Krasner And Mumia Abu-Jamal: Philadelphians Demand Justice and Accountability

Mumia Abu-Jamal
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Mumia Abu-Jamal. Photo: Facebook.

By Joe Piette and Gwen Debrow

This year marks the 40th year since Mumia Abu-Jamal's contentious and problematic conviction for the December 9, 1981, death of Philadelphia Police Officer Daniel Faulkner. In a long-awaited December 16, 2020, decision, the Pennsylvania Supreme Court, in a 3 to 1 decision for District Attorney Larry Krasner, ruled there was no credible evidence of DA Krasner’s demonstrated bias toward Abu-Jamal.

In the case currently before PA Superior Court, dueling appeals will decide the next steps. DA Krasner now must confront the legacy of police corruption, prosecutorial misconduct, and judicial bias that defines this case and runs through the fabric of Philadelphia's history.

Krasner knows the legacy of Frank Rizzo, Judge Albert Sabo, Lynne Abraham, and Judge Ronald Castille. It would be hard to miss the work of the architects of the New Jim Crow. The devastation that mass incarceration fueled by naked racism wreaked on the Black community is undeniable.

Mumia is just one man. But his conviction took place during a period akin to the wild west, where police corruption was legion. Amnesty International, and the late Nelson Mandela, have advocated for a new trial and the overturning of his death sentence.

There are a number of constitutional violations and exculpatory evidence not on the record: 

• Judge Albert Sabo, a known racist and sexist, was heard by a court stenographer and Judge Richard Klein, saying, "I'm going to help them fry the nigger.”

• Inspector Alfonzo Giordano, Rizzo’s right-hand man, on the scene that night, claimed Mumia confessed in the back of a police wagon. Giordano was indicted on corruption charges, extortion, and tampering with evidence and was allowed to resign with full pension the day after Abu-Jamal was convicted of first-degree murder. 

• Another so-called confession was fabricated and brought to light two months later, relieving the beleaguered Giordano from the indignity of testifying while under federal investigation.

• Notably, in terms of an alleged confession, Officer Gary Wakshul, assigned to transport Mumia and guard him while he was in the hospital, wrote in his report: "The Negro male made no comment."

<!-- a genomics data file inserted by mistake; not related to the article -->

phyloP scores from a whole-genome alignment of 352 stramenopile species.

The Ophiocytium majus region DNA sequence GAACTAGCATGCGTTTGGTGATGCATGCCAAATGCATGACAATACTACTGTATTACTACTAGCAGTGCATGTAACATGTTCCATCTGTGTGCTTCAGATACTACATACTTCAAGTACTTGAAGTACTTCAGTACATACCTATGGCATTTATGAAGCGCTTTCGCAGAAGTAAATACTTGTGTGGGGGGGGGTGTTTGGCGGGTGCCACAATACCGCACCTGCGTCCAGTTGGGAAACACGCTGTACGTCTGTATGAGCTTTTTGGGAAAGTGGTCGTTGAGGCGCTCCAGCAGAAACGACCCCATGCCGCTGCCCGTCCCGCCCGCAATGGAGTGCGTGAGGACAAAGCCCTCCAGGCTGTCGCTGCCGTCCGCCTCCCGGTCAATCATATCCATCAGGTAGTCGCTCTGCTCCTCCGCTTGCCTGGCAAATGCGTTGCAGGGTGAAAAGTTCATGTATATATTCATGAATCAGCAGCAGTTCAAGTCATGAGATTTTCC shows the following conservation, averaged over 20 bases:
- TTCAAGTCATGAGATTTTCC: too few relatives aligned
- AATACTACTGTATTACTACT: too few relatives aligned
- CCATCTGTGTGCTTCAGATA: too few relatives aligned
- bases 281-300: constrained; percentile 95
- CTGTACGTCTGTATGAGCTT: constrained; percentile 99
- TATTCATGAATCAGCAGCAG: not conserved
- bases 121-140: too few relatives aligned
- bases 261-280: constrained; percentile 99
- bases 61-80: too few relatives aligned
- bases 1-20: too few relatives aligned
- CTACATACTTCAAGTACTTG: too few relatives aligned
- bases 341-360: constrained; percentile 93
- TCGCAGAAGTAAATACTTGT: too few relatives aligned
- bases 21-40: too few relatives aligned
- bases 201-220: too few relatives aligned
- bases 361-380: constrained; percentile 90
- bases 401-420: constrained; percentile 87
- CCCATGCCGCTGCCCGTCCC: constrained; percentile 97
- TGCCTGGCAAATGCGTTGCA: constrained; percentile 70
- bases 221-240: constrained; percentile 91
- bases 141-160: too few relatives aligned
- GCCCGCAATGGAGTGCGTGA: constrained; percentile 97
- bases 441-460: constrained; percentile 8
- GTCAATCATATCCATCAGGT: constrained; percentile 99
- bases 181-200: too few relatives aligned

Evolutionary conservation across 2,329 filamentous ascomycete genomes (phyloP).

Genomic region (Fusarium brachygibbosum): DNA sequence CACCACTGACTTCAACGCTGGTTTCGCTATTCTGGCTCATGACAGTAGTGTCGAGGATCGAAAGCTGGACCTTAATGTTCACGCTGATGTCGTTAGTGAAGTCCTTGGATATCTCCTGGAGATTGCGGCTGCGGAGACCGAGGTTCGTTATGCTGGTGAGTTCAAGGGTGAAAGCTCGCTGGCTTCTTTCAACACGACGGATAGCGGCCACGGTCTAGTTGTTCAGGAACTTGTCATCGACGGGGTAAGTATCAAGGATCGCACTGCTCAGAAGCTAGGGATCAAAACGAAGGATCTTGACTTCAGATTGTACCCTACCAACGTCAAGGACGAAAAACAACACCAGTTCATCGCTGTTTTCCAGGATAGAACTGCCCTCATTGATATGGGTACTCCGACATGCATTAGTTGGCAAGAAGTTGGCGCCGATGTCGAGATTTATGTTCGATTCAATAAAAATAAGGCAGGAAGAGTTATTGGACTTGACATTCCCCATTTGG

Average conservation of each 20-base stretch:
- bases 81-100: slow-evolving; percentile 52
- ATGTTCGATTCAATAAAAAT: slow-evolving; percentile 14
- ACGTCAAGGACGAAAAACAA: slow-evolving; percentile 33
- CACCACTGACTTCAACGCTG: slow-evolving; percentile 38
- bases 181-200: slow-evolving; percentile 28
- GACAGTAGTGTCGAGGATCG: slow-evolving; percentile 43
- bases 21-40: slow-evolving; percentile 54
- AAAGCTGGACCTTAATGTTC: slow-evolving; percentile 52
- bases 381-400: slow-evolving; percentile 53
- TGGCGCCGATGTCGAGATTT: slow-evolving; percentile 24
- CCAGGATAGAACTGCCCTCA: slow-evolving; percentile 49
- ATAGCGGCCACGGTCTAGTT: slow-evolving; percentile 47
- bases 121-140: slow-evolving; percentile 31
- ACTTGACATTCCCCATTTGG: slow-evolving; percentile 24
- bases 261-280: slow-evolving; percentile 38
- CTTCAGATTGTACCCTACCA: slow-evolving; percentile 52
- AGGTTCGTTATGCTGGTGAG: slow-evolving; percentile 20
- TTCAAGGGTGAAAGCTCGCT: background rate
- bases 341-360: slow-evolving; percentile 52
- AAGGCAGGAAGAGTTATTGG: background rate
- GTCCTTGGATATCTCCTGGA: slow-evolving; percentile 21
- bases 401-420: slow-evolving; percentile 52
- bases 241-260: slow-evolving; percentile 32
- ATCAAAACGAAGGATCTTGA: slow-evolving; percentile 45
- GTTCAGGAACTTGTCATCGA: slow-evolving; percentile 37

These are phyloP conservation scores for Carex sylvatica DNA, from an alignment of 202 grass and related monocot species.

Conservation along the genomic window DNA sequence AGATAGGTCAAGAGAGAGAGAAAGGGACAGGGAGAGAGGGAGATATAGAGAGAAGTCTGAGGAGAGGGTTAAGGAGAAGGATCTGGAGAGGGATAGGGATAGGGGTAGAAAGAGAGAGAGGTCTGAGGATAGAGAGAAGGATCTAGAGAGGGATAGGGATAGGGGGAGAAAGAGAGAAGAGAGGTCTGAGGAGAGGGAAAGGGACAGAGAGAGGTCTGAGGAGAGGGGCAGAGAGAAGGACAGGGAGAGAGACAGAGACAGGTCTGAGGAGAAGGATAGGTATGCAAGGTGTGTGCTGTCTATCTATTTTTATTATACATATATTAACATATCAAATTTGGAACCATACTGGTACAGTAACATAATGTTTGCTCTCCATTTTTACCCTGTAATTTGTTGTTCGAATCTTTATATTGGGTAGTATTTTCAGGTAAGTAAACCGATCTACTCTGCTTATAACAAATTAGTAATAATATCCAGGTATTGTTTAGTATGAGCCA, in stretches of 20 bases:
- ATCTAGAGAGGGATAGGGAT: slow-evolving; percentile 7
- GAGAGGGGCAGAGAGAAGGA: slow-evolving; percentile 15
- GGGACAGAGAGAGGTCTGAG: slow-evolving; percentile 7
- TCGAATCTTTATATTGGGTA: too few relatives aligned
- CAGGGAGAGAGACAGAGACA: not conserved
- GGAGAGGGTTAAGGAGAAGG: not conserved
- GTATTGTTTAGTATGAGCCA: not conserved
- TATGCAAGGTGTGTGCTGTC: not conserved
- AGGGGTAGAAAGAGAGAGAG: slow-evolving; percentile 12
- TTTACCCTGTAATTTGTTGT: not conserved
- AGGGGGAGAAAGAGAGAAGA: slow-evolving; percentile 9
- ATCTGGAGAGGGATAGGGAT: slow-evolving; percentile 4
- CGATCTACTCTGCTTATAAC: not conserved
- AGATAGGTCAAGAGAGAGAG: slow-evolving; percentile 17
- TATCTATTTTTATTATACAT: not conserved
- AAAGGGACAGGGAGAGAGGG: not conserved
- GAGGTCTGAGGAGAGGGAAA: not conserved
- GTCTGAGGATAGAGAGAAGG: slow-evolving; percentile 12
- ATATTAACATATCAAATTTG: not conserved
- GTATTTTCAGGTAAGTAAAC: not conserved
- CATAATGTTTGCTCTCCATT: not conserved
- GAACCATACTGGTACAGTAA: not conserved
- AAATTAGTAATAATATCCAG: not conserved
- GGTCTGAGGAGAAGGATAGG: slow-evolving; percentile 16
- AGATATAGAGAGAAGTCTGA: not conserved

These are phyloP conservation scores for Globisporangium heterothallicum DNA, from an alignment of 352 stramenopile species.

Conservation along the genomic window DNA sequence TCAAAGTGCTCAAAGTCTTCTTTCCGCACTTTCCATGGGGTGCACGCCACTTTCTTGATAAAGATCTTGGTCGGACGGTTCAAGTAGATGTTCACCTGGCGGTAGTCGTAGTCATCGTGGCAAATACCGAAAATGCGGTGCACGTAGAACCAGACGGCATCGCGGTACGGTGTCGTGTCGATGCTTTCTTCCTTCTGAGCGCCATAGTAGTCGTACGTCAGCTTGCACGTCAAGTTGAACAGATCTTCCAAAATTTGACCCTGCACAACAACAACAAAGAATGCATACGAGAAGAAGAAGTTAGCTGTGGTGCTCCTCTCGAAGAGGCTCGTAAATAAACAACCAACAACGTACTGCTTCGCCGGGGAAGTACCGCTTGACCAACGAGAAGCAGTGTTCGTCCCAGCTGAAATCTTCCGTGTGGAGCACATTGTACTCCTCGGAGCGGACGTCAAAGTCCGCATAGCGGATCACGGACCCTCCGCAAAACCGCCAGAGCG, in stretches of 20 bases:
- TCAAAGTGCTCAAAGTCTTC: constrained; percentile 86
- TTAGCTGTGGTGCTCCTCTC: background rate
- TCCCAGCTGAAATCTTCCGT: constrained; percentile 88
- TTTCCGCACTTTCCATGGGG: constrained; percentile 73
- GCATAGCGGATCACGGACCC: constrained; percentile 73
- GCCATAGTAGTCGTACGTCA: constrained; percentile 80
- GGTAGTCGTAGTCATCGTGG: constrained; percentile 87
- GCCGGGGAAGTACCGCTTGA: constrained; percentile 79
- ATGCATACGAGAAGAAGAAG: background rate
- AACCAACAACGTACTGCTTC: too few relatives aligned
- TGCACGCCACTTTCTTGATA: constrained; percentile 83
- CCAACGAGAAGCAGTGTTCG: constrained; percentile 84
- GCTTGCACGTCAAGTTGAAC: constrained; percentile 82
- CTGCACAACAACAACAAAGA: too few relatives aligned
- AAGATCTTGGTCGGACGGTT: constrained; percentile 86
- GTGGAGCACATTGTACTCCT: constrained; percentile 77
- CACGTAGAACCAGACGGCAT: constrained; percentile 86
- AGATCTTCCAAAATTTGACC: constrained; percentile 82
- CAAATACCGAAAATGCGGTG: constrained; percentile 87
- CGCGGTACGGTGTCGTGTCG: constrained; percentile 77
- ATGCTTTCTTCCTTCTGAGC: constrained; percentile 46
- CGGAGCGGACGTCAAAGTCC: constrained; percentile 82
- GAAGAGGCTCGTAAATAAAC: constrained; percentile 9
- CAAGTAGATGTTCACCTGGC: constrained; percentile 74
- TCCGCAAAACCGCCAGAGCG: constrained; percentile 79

• Dr. Anthony Coletti, the treating emergency room physician, said Mumia was too badly wounded from a gunshot to the chest, nearly in shock and unable to speak.

• The jury was never told there was a fourth person at the scene. Officer Faulkner had a driver's license application in his shirt pocket with the name Arnold Howard on it. 

• Robert Chobert, a cab driver with a sketchy past, driving with a suspended license at the time, claimed he saw Mumia kill Officer Faulkner, but new evidence points out he may have been paid to testify against Mumia.

• The key and buried Pedro Polakov photos show Chobert's cab wasn’t near the crime scene, that officers mishandled the weapons, and there were no divots visible in the pavement where prosecutor Joseph McGill claimed Mumia shot Officer Faulkner.      

The newly directed Conviction Integrity Unit has uncovered 17 wrongful convictions. Mumia worked as a cab driver at night, but by day was a renowned and award-winning, respected radio journalist who had worked for dozens of Delaware Valley Radio stations including WUHY (now WHYY) and morning edition NPR. He had no previous criminal record up until now. 

Krasner chose this job, knowing the Philadelphia community is long overdue for restorative justice. It's time he walks the talk and delivers what he promised the Black and progressive community who voted for him.

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